HD Tune — Transfer rates
HD Tune lets us present transfer rates in a couple of different ways. Using the benchmark's "full test" setting gives us a good look at performance across the entire drive rather than extrapolating based on a handful of sample points. The data created by the full test also gives us fodder for a line graph.
To make the line graph more readable, we've excluded everything but the high-capacity SSDs and the Caviar Black. All the mechanical and hybrid drives have been greyed out in the graphs to focus our attention on the SSDs. Otherwise, the results are colored by drive maker, with the Samsung 830 Series set apart in a much lighter shade of blue than the Intel drives. Excel only has so many colors, and you'd probably prefer that we avoid hot pink.
This is as close as our test suite gets to an all-out drag race, and the Samsung 830 Series has the fastest read speeds from 0-100% capacity. The line graph shows that the Samsung SSD maintained its blistering pace across the full extent of the drive, too. Its fastest rival, the Crucial m4 256GB, is 15MB/s slower on average.
Although all of the top SSDs nip at the Samsung 830 Series' heels in HD Tune's read speed test, there's no contest with writes. The Samsung SSD's average write speed is more than 100MB/s higher than the closest competition.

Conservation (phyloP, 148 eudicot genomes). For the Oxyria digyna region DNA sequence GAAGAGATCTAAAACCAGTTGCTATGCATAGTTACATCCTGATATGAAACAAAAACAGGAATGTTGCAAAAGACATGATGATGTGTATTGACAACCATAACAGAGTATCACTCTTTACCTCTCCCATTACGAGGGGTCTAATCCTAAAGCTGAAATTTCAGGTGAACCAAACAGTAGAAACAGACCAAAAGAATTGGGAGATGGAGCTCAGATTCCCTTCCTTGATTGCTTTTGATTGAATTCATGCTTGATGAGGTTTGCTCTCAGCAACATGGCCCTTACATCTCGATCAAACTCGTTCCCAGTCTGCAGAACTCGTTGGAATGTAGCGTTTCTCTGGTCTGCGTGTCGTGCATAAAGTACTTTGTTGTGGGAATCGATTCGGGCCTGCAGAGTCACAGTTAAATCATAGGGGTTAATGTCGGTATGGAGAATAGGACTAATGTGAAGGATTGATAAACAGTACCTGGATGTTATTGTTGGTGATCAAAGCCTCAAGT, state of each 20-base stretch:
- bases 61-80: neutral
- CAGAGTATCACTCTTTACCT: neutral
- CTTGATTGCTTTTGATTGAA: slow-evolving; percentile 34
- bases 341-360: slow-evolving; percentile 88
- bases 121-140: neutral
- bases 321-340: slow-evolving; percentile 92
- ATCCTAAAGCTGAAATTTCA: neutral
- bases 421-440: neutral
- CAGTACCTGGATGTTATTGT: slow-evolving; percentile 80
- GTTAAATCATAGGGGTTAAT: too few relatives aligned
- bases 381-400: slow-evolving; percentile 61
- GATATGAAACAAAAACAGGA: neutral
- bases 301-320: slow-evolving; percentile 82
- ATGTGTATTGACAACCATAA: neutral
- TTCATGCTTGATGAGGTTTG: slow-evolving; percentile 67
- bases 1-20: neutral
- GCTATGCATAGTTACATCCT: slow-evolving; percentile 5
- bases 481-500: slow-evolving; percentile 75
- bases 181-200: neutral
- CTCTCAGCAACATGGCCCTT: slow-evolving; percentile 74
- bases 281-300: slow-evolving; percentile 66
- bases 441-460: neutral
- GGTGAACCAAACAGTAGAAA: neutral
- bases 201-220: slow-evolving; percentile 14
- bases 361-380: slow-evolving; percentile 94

Technically, the SandForce-based SSDs achieve higher peak write speeds than the Samsung offering. As the line graph illustrates, though, those peaks are always followed by deep valleys, resulting in much lower average write speeds. The write speed of the Samsung 830 Series never drops more than 8MB/s below its maximum rate in this test.
HD Tune's burst speed tests are meant to isolate a drive's cache memory.
The Samsung 830 Series has the highest write burst speeds of any of the drives we tested. However, it's not quite as fast in HD Tune's burst read test, pushing the drive well down in the standings. Among the other high-capacity SSDs, only the OCZ Octane and Intel 320 Series offer slower read burst speeds.